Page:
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2018 year of the Chinese banks: Credit Suisse

2018 year of the Chinese banks: Credit Suisse

Global markets have been rotating from technology into financials and the sentiment could trickle into China’s equity markets.

A stronger-than-expected growth environment and higher local bond yields in China are coaxing market participants into a sector that has been largely avoided for years, Credit Suisse noted in its investment outlook.

Speaking at a press briefing, Suresh Tantia, investment strategist for the Apac CIO said: 'Large cap banks [in China] have massively underperformed the market. All cyclical sectors have gone up except for the banks, so I think this will be the year of the banks.'

Credit Suisse views Chinese financials as deeply undervalued when compared to global peers, making them an attractive value play. It is expecting a 13-15% earnings growth for Chinese banks next year.

The Swiss bank is also expecting China to follow in India’s footsteps for a bank recapitalisation plan to address asset quality and capital inadequacy concerns.

So the price-to-book value ratio for the banks 'could revert to the historical average of 1.15x versus 0.81x currently, thus leading to possibly 40%-plus returns over the next 12 months,’ the outlook read.

Additionally, China’s decision in November to remove a broad range of foreign ownership limits on banks and securities firms could go some way in attracting investments into a closed market.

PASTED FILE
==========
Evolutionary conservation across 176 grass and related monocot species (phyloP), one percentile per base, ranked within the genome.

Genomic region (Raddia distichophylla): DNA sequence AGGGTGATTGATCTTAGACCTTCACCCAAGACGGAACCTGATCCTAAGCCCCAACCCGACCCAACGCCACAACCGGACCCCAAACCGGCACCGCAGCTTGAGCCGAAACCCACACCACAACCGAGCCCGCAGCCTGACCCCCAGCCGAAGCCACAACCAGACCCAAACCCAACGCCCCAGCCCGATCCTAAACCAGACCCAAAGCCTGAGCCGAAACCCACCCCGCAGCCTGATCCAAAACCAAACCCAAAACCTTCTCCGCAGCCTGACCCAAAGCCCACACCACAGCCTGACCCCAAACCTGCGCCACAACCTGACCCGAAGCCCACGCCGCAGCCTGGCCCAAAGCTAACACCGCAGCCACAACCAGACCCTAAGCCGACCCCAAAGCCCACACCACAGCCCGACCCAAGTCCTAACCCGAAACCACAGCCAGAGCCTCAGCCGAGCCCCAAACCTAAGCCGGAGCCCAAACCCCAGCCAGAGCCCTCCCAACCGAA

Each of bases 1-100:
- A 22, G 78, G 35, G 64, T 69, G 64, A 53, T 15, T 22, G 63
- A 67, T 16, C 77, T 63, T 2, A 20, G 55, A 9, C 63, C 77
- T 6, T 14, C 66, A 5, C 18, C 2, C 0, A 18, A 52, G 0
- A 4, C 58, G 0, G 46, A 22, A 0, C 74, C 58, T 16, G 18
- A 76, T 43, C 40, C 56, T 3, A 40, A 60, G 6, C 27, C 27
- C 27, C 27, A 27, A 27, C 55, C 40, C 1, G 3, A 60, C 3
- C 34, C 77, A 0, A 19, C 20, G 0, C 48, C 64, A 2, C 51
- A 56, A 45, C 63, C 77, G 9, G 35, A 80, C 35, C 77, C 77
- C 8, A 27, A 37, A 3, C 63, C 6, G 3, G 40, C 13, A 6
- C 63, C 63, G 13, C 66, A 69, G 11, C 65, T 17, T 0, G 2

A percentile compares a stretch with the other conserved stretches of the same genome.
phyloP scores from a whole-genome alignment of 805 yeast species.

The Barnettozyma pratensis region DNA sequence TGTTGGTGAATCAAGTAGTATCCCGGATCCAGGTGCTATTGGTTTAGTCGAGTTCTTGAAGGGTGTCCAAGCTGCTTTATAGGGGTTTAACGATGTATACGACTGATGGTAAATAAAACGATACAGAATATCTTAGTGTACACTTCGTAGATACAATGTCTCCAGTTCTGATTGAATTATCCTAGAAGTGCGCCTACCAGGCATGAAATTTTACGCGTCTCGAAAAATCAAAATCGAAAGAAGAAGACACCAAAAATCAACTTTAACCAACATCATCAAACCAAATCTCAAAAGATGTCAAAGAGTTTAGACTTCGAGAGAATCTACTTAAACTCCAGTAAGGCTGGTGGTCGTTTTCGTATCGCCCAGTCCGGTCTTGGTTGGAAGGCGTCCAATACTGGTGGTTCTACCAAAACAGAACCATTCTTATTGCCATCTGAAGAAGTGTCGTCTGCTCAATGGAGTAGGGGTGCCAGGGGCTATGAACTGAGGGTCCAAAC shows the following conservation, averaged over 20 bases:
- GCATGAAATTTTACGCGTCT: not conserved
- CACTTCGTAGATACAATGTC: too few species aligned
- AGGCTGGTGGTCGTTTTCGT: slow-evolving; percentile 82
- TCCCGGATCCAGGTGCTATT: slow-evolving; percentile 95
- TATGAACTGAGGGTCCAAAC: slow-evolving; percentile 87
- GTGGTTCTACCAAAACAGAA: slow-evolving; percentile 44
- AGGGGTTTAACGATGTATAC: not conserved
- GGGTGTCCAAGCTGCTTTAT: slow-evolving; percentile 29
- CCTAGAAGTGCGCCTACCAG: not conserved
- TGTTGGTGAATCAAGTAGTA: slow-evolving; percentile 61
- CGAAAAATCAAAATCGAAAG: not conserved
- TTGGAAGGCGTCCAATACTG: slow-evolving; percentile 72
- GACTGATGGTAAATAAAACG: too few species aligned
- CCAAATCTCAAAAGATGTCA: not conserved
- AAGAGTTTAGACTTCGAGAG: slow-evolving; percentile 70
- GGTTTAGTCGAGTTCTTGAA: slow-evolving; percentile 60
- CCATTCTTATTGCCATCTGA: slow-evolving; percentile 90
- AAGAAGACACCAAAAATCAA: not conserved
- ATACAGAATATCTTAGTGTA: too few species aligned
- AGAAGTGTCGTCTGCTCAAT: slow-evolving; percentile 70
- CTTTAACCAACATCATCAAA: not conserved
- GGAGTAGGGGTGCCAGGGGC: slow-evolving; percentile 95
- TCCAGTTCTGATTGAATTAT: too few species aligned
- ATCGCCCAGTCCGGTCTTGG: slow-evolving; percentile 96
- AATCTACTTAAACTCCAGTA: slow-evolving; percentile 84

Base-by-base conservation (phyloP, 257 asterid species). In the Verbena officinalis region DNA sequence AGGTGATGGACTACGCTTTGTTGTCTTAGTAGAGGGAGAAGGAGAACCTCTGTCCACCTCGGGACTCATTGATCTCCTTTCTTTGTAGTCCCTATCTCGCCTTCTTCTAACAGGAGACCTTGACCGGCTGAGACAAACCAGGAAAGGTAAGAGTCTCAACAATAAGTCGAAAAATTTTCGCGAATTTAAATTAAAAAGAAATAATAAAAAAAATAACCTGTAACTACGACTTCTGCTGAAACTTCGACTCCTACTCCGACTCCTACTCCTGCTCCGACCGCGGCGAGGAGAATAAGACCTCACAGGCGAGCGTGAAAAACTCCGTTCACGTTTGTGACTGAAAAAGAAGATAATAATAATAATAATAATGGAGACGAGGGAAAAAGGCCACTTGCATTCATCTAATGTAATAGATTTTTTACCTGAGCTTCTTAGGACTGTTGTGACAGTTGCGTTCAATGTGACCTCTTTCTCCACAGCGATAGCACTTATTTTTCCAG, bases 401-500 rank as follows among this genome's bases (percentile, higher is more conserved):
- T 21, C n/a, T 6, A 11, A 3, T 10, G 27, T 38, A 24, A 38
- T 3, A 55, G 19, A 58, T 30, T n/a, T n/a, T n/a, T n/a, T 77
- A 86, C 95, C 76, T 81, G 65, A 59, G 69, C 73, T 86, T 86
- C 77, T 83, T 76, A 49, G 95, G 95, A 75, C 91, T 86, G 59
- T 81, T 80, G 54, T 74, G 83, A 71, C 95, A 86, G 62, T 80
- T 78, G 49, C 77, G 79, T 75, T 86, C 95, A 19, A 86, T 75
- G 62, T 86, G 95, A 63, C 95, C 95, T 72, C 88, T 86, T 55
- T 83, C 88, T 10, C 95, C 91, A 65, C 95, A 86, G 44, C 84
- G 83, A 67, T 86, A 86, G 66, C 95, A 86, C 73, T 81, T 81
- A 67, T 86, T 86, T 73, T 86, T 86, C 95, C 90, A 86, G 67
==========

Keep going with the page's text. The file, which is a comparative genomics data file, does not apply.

John Woods, Apac CIO, is recommending clients to go into H-shares over A-shares in 2018.

‘This year has been a strong story for the southbound momentum. We anticipate that largely continuing, mainly because the H-share market is dominated by the four large banks plus the industrials.

‘We think that's the most accessible and liquid avenue for investors to express a positive view on these sectors,' he explained.

Large versus small

Credit Suisse is bullish on the top four, large-cap names in Chinese financials – Industrial and Commercial Bank of China, Bank of China, China Construction Bank and Agricultural Bank of China – on the back of measures to curb shadow banking and the indiscriminate selling of wealth management products.

Nomura holds a similar view, stating that tighter regulation of the financial system and vulnerability to default risks are making smaller banks less attractive.

‘We are positive on the big banks and more cautious on the smaller banks,’ Rob Subbaraman, head of emerging market economics for global markets research at Nomura said at a briefing.

Chinese bank stocks suffered heavily in the market crash of June 2015 and have yet to recover their lost glory.

Some foreign institutional investors are ahead of their private banking counterparts in the investing game.

Singapore’s state investment company Temasek was the biggest foreign investor in Chinese banks this year, accounting for 25.9% of the stakes held by the 20 largest foreign institutional investors, S&P Global Market Intelligence said in a recent report.

The 20 largest foreign institutional holders of Chinese bank stocks, traded at home or in Hong Kong, held a combined 74.36 billion shares as of 7 November for a market value of $62.40 billion as of 16 November, S&P data showed.

Credit Suisse Private Banking, which is positive on Asia ex-Japan equities like its peers, believes the financials story extends to the rest of the region for 2018.

‘This year, we have seen a substantial rally in Asian tech stocks but financials have lagged the market by close to 10%,' Tantia said.

'But, I think now investors are going to see Asia financials differently – not as dividend-clipping, boring stocks but from a perspective of beautiful investments, which can deliver handsome returns next year.'

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